The city of Spokane apologized Monday for illegally withholding nearly 90 public documents related to a failed River Park Square parking garage deal in the 1990s.
The apology was part of an out-of-court settlement approved by the City Council on Monday, in which the city agreed to pay journalist Tim Connor, Camas Magazine and its publishers $299,000 for withholding the documents.
Council members voted 6-1 in favor of the settlement after rejecting a $350,000 offer late last summer. Councilman Brad Stark voted no. After the council meeting, Stark said he finds the settlement “repugnant” because it deprives taxpayers of money that could be used for services such as police and firefighters.
Connor said the city apology was one of the conditions of the settlement. “The apology really sealed the deal,” he said.
The settlement ends litigation in two separate lawsuits brought against the city in records cases in which the city sought to seal records because they involved attorney-client privilege.
After the vote, Connor handed out copies of the city’s apology.
It reads, “The city of Spokane acknowledges that it withheld as privileged in the River Park Square litigation documents that were not privileged. This was a misuse of the attorney-client privilege and a violation of the Washington State public (records) act, and the city of Spokane deeply regrets it.”
The settlement included $152,000 to compensate Connor and his editors and publishers, Judy Laddon and Larry Shook, for potential penalties allowed by the public records act and another $147,000 to pay their attorneys, including Spokane’s Center for Justice.
Breean Beggs, an attorney for the center, said the amount is believed to be the largest public records settlement ever in Washington. The public records act dates back more than 30 years.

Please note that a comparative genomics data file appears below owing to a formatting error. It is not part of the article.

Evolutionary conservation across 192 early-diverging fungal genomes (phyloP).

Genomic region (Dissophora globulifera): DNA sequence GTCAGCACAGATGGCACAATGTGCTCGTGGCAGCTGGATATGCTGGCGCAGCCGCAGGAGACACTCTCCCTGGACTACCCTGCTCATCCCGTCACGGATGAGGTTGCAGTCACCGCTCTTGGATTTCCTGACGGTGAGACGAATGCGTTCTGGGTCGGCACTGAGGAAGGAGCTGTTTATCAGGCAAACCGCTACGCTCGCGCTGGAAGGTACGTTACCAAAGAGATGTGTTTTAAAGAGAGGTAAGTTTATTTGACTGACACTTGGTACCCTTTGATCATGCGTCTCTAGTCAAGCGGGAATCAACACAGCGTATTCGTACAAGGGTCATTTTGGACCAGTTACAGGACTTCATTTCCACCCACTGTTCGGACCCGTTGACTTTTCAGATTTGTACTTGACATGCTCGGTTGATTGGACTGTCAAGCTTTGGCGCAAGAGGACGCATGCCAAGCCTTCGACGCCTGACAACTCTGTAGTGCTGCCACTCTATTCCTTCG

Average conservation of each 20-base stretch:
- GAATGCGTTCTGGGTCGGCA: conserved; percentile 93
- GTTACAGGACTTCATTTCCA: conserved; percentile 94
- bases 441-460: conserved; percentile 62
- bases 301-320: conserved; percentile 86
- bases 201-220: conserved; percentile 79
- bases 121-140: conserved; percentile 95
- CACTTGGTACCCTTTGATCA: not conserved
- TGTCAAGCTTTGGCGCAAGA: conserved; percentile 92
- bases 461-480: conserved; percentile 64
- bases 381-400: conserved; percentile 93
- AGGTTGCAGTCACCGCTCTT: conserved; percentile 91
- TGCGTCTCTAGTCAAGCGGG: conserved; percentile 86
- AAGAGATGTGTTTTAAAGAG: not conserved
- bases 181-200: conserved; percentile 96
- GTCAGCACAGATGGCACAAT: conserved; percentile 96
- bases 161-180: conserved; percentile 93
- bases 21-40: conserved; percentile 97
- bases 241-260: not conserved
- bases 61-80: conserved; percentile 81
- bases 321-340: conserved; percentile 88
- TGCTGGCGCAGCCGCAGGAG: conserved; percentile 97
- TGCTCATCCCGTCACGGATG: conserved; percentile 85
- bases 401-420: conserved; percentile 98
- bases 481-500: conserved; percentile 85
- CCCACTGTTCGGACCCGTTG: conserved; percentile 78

The city was facing fines of up to $100 a day for withholding the documents detailing its participation in financing the expansion of the RPS mall garage and public operation of it. Connor was initially denied his request for documents in 2000.
They were eventually released through separate lawsuits involving litigation over the financially troubled deal.
Connor went to court to get the city to comply with his request, and initially lost at the trial level. The state Supreme Court last year sided with him and sent the case back to Spokane County Superior Court to determine if the documents were withheld illegally and what damages the city should pay. The city was facing the costs of taking both issues to trial.
Connor already had won $113,000 from the city in a separate RPS records case.
Shook said the documents show that the city was operating in secret when it arranged the garage deal.
The city in 2004 and 2005 settled most garage litigation by buying out garage bond investors and returning ownership to the mall owner, an affiliate of Cowles Co., which owns The Spokesman-Review. The garage deal is costing the city tens of millions of dollars.
In other business, the council was told by Mayor Dennis Hession that the 2007 city budget will not require any job cuts or additional taxes. However, utility rates are expected to increase 3 to 3.5 percent for water, sewer and garbage services. Hession said he wants to seek new non-tax sources of revenue, and continue to invest in economic development efforts.